Naturally, all the political parties like themselves have made various promises in the election manifesto to solve this housing problem. But the problem is not just housing, Angela Merkel’s successor will have to deal with many more socioeconomic problems. That is why the interest of the world community in the results of the German election held today is endless.
Angela Merkel has been the Chancellor of Germany for the last 18 years. He has dealt with major crises the financial crisis, the eurozone’s high debt crisis, the migration crisis caused by the war in Syria, and the epidemic that has been raging for two years now. Any one of these crises could lead to the downfall of any government. In that sense, it is possible Merkel handled the situation quite well. Under his rule, employment in Germany fell and the economy expanded by 34 percent, the highest among EU countries.
But the accusation against Angela Merkel is that she did not have the vision that she should have given to the nation in order to advance this success. Experts say inequality has increased in German society at this time. In addition, they have become dependent on the export of goods to China. Above all, there are allegations against Merkel for not investing enough in digitalization, evolving technology and renewable energy.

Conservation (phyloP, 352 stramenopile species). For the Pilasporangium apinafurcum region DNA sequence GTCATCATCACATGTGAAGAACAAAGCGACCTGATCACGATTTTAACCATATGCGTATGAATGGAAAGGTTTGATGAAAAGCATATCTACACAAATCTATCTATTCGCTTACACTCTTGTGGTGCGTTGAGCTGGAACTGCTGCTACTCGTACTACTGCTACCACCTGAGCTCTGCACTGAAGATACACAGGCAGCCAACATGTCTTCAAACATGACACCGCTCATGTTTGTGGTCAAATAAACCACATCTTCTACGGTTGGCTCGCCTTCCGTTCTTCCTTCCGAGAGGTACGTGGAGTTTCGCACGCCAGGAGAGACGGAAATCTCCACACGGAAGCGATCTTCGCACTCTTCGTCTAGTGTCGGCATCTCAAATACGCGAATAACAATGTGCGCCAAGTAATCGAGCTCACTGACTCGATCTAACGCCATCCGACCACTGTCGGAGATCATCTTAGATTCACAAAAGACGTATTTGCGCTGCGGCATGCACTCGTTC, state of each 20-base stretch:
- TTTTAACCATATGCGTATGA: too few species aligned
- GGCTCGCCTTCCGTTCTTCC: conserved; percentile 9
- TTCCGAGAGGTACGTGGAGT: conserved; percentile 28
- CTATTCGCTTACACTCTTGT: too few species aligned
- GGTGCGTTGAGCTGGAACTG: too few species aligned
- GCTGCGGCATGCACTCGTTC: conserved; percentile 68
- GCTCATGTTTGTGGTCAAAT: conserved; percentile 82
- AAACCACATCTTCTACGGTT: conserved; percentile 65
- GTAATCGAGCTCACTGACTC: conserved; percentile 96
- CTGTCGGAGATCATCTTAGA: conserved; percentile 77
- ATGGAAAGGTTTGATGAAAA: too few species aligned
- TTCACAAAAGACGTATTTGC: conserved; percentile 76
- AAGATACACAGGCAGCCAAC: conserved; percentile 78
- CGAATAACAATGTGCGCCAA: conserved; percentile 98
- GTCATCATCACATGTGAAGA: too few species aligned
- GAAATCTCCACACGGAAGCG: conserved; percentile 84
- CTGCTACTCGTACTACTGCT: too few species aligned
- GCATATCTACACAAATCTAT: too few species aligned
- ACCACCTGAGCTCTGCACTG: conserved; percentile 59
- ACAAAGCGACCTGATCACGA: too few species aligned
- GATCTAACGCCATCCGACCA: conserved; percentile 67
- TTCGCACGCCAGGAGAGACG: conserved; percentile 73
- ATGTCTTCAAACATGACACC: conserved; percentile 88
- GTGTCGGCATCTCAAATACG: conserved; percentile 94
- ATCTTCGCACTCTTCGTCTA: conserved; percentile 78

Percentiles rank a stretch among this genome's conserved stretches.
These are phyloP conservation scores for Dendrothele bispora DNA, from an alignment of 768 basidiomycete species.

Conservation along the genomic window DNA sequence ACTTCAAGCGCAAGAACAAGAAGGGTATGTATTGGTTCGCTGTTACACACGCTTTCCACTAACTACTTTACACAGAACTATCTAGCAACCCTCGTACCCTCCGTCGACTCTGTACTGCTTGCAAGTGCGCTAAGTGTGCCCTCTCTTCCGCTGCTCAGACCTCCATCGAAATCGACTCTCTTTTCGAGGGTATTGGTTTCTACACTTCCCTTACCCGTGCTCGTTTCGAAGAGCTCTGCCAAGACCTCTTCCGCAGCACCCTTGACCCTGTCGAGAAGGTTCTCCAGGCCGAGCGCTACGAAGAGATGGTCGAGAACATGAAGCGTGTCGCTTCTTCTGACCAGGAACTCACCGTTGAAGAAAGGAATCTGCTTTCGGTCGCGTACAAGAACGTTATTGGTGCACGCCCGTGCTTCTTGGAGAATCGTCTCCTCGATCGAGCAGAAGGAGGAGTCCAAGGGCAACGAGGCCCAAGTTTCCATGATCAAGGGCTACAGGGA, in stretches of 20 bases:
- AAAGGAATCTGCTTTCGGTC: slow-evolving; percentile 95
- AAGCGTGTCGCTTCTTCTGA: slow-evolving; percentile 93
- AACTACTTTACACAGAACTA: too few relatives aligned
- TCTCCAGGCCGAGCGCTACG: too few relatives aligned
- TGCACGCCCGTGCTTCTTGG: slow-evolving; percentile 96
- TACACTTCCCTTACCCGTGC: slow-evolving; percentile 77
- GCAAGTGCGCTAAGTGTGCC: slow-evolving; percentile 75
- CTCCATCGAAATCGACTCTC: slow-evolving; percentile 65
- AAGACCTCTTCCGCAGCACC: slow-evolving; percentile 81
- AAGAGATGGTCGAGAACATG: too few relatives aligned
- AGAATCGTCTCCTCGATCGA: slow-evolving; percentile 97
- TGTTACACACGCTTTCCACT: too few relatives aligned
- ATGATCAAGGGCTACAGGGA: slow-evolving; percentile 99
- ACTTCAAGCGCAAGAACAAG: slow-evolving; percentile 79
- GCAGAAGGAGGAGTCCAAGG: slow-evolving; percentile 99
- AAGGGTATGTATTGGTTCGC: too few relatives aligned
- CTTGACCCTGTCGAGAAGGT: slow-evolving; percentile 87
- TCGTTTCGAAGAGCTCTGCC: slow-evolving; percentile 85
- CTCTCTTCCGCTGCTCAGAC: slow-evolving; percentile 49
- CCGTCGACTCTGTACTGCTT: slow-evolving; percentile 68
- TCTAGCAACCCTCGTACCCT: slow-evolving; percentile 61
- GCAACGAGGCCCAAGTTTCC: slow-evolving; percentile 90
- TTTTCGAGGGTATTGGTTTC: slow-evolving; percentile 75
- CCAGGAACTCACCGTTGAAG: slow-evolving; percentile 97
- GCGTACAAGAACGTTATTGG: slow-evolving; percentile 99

Germany is far ahead in heavy industry. That is why Germany is the largest emitter of carbon in the European Union. Experts say Germany needs to invest at least 54 trillion in technological advances to reduce carbon emissions to zero by 2045.
This is the main challenge. To invest this amount, the government has to increase its income or borrow. But in the last year and a half, the German government has taken a loan to deal with the epidemic. Now, before the election, both the Conservative and Social Democrats have pledged to pull the reins of debt again. As a result, the main challenge for those who will win today’s election will be to rein in debt and ensure the necessary investment at the same time.
The leaders have promised that the country will come out of this trend by 2023. German economist Kirsten Brajesky tweeted that on the one hand there is a desire for structural change. This requires huge investment. On the other hand, there is talk of pulling the budget rush or curbing debt. As a result, the matter is becoming more and more like asking for a groom. If leaders are honest with the people, they should talk about the financial cost of this change. In addition, to decide whether the policy of austerity is appropriate or not.
Germany provides one-fourth of the European Union’s GDP. That’s why analysts say today’s election is crucial for Germany. The Social Democratic Party is ahead in opinion polls. They, however, are in favor of maintaining Merkel’s continuity.